45,260 reasons to maintain the 9% VAT rate

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45,260 reasons to maintain the 9% VAT rate

According to an economic report commissioned by the Restaurants Association of Ireland and conducted by economist Jim Power, 45,260 new jobs in the Food, Tourism and Hospitality sectors have been created since the reduced VAT rate of 9% was introduced in July 2011.

The Report entitled “9% VAT – Food, Tourism & Jobs” uses national employment data from the Central Statistics Office. The Report examines the impact of the introduction of the new VAT rate in July 2011, when it was reduced from 13.5% to 9% for tourism related services and goods.

The Report covers the direct and indirect number of jobs created, an estimate of social welfare savings as well as the increase in revenue for the Exchequer (e.g. PAYE, USC and PRSI Employer contribution) at a county and national level.

Speaking about the launch of the Report and the success of the reduced VAT rate, Adrian Cummins, Chief Executive of the Restaurants Association of Ireland, commented “Our report highlights that the introduction of the low VAT rate in July 2011 has been a major driver of local employment growth. 45,260 new jobs have been created in the food and accommodation sector across the whole country since this initiative has been introduced.”

Key Findings from the report include:

The number employed in the Accommodation & Food Services sector in Q1 2016 stood at 145,900:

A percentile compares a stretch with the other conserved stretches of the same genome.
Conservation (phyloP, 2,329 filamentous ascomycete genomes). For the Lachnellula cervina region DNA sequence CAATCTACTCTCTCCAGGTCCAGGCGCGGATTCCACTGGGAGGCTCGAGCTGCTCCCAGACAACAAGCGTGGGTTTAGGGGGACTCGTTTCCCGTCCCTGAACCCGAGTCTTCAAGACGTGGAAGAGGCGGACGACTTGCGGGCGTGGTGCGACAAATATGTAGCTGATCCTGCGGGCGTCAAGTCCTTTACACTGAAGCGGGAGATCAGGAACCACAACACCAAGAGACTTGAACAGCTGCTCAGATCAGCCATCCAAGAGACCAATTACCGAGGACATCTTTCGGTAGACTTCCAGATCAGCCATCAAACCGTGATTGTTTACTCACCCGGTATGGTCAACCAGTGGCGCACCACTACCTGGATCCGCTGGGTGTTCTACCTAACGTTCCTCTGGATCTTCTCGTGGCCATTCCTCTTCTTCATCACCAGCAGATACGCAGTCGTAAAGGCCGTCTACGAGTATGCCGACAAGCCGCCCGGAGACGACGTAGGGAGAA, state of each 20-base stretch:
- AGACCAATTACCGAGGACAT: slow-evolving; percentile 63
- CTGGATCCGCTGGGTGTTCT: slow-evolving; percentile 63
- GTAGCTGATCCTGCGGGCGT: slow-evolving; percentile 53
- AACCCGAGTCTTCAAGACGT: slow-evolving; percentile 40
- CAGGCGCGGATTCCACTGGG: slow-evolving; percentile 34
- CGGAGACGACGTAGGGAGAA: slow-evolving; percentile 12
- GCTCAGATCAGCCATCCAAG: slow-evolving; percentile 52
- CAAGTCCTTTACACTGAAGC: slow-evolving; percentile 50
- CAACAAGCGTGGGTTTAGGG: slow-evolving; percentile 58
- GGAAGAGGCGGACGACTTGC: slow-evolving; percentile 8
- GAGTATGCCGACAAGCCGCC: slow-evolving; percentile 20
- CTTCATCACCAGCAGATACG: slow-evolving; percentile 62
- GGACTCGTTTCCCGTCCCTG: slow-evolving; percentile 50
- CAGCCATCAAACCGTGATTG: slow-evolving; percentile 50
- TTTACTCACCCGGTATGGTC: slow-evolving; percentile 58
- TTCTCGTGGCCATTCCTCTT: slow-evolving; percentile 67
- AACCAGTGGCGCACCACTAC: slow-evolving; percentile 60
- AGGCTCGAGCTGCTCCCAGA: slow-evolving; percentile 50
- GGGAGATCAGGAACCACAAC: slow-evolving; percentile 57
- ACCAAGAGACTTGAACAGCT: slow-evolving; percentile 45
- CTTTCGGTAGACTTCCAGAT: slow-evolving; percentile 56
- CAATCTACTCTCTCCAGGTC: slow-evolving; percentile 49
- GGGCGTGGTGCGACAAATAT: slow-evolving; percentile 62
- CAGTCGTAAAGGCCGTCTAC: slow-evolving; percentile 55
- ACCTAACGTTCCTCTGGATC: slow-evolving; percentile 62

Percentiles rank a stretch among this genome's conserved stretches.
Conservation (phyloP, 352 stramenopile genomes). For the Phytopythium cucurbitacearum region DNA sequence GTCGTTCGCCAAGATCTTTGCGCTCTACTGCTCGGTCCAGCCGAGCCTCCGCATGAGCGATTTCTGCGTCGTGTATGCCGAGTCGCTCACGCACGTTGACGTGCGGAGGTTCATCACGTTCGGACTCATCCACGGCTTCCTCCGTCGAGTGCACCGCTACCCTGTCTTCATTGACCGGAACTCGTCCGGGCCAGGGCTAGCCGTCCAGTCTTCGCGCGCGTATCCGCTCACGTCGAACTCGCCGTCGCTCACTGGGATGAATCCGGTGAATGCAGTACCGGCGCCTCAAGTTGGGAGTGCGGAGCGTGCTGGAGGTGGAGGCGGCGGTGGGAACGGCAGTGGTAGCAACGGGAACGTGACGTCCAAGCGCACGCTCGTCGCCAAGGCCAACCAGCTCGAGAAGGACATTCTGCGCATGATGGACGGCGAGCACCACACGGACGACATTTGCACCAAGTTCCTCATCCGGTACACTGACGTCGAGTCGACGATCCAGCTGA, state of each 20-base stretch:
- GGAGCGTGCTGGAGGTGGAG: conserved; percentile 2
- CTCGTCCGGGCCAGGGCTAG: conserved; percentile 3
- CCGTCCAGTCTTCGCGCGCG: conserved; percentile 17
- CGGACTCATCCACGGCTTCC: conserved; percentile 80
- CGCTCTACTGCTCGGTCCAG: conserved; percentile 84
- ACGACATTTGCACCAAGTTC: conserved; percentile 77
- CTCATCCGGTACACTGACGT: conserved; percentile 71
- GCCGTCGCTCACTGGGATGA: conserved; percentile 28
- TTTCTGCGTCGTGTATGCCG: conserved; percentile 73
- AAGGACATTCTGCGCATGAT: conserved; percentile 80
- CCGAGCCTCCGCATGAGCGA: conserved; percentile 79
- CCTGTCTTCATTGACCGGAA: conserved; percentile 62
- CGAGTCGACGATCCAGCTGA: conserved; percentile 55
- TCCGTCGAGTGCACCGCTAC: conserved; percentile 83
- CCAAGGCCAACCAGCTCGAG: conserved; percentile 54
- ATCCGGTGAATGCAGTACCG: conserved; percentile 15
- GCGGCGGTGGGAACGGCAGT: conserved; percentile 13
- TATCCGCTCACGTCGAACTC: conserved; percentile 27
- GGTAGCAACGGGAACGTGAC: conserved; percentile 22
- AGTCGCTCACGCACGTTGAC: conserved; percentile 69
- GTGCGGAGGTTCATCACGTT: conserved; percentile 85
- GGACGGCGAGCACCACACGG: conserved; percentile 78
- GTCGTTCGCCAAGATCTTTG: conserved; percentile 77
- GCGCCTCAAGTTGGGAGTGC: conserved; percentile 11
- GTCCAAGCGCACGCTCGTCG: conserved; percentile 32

•The gross annual wage bill paid to those employees is €3.38 billion;

•The net annual wage bill paid to those workers is €3.05 billion;

•The total contribution to the Exchequer through payroll taxes is €695 million.

The increase in direct employment in the Accommodation & Food Services sector between Q2 2011 and Q1 2016 was 31,000;

•The gross annual wage paid to those extra workers is €718 million;

•The net annual wage bill paid to those extra workers is €648 million;

•The total contribution to the Exchequer through payroll taxes on the increased direct employment is €147.6 million;

•The reduction in social welfare payments, assuming the extra employment took people off the Live Register, is estimated at €620 million.

Number of Indirect Jobs:

If the multiplier effect of 0.46 is applied to jobs in the Accommodation & Food Services sector;

•The extra 31,000 jobs created in the sector between Q2 2011 and Q1 2016 resulted in the creation of an extra 14,260 indirect jobs in the wider economy; and

•The total direct and indirect increase in employment between Q2 2011 and Q1 2016 was 45,260.

Estimated Social Welfare Savings:

The Report demonstrates the considerable social welfare savings made by Exchequer using the model that “for every 10,000 people off the live register, and back in employment, it results in a net gain to the Exchequer of some €200 million”.

The increase in direct employment of 31,000 in the Food & Accommodation sector saved the Exchequer €620 million in social welfare payments

Ireland’s Value for Money Rating Rises

On a national scale, tourism has also increased every year since the new VAT rate was introduced, with overall visits to Ireland rising by almost 30% since July 2011.

There is further good news for Ireland’s tourism sector regarding Ireland’s Value for Money (VFM) rating as the number of visitors rating Ireland ‘good’ or ‘very good’ VFM has increased from 28% to 58% from 2009 to 2015 and the number of visitors rating Ireland ‘very poor’ or ‘poor’ for VFM has fallen sharply from 40% in 2009 to 8% in 2015.